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6 Add the pasta back to the pan with the tomatillo sauce and cook it until it has absorbed the liquid. Then add the chicken stock. Bring to a boil and reduce to a simmer. Let cook undisturbed for about 15 minutes, or until the pasta is soft and the stock absorbed. The pasta will be past "al dente" but shouldn't be cooked to a mush.

Place in serving bowls and garnish with crumbled chorizo, goat cheese, avocado, cilantro, and crema fresca or sour cream.

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Recipe adapted from and published with permission of authors from Melt: The Art of Macaroni and Cheese.

16 Comments

  1. Mallory @ Because I Like Chocolate

    I have never seen this Mexican version before although it does remind me of Spanish fideua!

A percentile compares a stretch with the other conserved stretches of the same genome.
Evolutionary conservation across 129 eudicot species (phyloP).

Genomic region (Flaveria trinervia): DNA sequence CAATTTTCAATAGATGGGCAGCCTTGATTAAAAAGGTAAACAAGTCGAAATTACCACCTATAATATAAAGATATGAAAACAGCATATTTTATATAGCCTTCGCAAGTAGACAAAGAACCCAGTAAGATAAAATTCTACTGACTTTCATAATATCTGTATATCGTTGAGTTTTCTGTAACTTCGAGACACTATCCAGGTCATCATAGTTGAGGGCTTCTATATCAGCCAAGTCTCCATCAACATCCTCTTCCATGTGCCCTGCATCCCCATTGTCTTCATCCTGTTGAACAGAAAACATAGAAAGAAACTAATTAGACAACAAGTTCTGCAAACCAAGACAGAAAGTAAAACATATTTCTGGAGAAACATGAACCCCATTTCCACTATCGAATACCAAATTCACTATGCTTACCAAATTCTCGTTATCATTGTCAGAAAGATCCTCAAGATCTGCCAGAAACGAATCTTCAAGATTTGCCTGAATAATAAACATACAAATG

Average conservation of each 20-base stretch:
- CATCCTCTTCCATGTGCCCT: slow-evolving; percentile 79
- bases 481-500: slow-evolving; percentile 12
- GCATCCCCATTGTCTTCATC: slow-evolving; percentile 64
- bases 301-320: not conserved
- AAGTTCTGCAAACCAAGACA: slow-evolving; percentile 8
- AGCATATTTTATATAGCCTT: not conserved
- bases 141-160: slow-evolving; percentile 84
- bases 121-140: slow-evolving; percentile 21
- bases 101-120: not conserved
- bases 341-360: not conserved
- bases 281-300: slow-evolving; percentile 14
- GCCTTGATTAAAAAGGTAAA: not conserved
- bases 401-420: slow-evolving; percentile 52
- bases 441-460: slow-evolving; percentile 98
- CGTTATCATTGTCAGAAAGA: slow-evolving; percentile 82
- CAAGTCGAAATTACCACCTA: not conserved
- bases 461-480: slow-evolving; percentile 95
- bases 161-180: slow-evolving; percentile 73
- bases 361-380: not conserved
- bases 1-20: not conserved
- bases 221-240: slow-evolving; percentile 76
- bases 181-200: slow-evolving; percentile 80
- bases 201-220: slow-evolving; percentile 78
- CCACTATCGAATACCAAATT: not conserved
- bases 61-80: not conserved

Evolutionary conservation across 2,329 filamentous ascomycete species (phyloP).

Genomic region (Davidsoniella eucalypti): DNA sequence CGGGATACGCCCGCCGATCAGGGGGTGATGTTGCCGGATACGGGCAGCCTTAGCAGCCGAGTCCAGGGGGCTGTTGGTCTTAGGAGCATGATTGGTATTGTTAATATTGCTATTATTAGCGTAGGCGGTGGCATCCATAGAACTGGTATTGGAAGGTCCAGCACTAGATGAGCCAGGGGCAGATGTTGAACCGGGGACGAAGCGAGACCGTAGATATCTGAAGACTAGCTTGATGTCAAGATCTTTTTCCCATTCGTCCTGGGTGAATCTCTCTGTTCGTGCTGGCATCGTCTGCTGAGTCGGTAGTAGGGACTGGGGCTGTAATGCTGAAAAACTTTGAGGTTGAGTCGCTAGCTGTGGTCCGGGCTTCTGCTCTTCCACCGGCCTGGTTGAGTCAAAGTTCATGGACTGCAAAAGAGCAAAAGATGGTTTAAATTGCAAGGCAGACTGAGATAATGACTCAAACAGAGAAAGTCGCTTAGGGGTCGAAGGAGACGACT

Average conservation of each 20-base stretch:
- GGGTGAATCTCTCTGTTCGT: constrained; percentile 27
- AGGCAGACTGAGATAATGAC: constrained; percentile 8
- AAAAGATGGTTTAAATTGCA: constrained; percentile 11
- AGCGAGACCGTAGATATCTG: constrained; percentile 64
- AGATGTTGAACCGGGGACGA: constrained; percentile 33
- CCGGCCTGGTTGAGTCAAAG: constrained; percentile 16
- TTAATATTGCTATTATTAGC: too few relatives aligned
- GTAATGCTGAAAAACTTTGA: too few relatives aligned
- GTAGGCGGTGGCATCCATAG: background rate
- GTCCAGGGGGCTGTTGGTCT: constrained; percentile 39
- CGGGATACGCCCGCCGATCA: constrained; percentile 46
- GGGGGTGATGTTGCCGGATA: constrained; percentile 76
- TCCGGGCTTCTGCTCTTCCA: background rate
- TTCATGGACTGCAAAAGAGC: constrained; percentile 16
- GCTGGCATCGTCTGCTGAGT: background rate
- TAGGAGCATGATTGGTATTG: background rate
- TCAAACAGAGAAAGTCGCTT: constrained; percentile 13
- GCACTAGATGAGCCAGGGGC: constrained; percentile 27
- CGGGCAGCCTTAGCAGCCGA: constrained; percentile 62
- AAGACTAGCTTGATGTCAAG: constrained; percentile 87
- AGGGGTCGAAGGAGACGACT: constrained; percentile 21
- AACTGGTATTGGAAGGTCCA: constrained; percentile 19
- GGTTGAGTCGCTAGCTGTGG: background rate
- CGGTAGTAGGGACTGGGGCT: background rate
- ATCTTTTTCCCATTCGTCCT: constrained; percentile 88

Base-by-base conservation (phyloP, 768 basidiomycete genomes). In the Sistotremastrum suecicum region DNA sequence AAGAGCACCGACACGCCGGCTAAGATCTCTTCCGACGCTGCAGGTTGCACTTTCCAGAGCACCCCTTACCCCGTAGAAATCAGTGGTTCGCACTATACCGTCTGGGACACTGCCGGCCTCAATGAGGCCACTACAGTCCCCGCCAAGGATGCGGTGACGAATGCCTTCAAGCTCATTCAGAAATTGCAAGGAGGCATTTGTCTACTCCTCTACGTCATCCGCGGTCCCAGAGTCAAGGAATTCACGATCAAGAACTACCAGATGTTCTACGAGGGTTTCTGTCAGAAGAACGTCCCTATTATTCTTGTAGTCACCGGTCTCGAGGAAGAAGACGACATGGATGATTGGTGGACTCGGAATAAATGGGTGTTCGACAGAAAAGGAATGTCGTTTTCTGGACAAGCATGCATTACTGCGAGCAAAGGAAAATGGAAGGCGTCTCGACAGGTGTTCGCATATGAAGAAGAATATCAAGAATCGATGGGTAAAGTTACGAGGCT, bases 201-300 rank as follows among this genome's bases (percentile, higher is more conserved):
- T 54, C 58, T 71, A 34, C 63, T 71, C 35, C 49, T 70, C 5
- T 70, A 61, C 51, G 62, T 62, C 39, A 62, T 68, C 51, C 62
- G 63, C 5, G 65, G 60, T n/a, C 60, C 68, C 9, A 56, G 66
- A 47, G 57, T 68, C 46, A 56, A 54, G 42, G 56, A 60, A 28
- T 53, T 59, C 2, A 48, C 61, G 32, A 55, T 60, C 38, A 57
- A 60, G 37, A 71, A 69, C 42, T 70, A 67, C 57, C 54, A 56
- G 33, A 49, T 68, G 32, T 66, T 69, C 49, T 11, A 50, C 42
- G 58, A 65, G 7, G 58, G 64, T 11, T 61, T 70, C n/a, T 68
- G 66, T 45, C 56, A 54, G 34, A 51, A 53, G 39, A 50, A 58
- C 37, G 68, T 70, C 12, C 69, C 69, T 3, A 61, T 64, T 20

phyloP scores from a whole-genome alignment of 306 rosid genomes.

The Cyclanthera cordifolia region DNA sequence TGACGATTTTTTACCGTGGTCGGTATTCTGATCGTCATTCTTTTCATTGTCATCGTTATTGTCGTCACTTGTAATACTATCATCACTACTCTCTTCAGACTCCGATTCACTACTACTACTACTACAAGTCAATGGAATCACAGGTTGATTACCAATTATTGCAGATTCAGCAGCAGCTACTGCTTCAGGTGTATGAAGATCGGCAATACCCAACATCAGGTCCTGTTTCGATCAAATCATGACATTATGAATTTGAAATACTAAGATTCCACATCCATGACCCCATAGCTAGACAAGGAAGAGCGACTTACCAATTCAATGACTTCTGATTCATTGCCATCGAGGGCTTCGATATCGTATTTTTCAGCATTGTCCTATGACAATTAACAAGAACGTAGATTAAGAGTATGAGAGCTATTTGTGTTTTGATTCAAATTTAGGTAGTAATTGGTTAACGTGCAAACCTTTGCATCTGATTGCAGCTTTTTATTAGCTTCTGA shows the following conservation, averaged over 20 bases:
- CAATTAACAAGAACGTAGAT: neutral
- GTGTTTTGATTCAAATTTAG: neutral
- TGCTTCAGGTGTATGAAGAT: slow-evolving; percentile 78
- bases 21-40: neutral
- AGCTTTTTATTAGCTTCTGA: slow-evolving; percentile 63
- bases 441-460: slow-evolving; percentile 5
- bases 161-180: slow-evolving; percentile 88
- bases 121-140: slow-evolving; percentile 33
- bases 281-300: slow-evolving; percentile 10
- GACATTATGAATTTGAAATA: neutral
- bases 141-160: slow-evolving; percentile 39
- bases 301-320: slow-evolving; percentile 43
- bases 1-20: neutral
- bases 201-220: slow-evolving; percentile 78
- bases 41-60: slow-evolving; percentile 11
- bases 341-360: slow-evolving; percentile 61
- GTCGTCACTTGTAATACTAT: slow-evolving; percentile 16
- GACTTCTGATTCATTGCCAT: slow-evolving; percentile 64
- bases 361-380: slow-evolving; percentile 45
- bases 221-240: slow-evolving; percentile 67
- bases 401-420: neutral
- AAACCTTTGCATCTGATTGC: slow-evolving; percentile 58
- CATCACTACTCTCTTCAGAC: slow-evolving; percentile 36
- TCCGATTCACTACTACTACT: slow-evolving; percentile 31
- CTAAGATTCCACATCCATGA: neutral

2. Annette

    This reminds me of Sope De Fideo. Looks delicious!

  3. beth

    looking forward to trying this – i’m having a little trouble finding fresh chorizo, and wonder if i can sub in fully cooked, which appears to be the only kind my grocery store carries?

    • beth

      so, we made this with the pre-cooked sausage, and subbed in some peppers from our CSA share for the serranos – not sure how it would have come out otherwise, but what we did make was super tasty! :)

  4. Etta

    The serrano chiles look like an excellent chile choice. This recipe looks amazing.

  5. Linda